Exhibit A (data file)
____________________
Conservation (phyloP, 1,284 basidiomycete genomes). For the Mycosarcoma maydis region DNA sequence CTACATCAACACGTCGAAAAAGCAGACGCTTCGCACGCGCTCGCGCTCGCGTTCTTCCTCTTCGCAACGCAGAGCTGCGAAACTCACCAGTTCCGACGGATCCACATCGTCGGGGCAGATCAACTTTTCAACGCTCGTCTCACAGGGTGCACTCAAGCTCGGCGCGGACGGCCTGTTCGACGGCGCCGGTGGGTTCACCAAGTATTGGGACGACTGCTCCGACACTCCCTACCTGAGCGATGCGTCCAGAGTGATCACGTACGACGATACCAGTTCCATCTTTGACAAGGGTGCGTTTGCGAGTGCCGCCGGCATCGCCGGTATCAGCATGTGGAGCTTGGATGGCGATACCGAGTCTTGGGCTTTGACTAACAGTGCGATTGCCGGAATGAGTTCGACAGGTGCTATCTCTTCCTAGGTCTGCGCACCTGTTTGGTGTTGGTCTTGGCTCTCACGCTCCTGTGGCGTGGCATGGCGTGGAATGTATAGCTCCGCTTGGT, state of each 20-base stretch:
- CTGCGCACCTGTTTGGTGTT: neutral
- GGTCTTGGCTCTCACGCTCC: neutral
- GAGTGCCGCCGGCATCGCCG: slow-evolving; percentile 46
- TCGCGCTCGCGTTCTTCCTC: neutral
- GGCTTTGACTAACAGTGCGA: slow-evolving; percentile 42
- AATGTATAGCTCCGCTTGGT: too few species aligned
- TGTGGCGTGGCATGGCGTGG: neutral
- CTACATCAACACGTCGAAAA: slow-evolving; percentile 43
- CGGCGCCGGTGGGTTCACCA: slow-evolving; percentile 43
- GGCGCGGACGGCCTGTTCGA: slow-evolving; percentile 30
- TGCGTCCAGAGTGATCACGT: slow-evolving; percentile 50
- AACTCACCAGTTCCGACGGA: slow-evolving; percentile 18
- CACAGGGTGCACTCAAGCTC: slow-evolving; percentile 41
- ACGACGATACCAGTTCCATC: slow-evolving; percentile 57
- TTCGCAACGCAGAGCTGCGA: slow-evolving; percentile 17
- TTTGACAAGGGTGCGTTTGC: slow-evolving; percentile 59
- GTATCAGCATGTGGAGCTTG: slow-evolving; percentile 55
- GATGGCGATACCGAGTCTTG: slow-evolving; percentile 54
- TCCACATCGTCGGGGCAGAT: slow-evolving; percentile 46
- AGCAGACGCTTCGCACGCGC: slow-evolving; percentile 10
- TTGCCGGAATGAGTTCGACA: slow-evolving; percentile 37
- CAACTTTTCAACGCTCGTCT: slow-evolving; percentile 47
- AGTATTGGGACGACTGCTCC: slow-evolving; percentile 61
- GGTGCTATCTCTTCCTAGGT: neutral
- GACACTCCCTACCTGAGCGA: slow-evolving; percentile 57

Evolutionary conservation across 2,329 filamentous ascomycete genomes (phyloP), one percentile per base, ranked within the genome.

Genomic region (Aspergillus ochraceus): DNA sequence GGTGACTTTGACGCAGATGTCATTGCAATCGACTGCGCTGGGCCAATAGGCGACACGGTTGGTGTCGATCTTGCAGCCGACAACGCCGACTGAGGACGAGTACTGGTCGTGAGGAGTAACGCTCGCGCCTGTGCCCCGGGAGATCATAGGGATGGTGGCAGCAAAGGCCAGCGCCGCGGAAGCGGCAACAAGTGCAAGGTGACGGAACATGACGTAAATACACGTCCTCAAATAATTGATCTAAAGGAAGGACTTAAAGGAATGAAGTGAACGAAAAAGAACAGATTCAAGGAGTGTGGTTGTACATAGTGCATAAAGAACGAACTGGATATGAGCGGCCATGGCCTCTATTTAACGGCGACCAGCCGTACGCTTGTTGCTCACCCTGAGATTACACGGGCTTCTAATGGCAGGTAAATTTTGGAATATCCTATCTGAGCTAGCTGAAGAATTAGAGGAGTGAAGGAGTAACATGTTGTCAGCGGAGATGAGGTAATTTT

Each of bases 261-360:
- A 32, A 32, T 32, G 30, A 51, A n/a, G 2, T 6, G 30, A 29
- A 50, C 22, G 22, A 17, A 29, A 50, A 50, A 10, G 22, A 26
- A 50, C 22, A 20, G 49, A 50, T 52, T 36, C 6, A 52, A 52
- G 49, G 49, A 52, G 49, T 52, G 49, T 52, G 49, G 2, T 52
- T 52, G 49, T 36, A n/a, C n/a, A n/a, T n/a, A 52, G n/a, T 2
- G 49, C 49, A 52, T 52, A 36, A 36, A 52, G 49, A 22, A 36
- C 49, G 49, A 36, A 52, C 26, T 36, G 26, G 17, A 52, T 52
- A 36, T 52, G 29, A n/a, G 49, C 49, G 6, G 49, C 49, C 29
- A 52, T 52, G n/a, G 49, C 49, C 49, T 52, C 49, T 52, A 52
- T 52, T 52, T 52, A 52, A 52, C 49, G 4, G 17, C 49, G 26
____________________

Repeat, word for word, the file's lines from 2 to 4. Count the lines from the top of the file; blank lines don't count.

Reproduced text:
- CTGCGCACCTGTTTGGTGTT: neutral
- GGTCTTGGCTCTCACGCTCC: neutral
- GAGTGCCGCCGGCATCGCCG: slow-evolving; percentile 46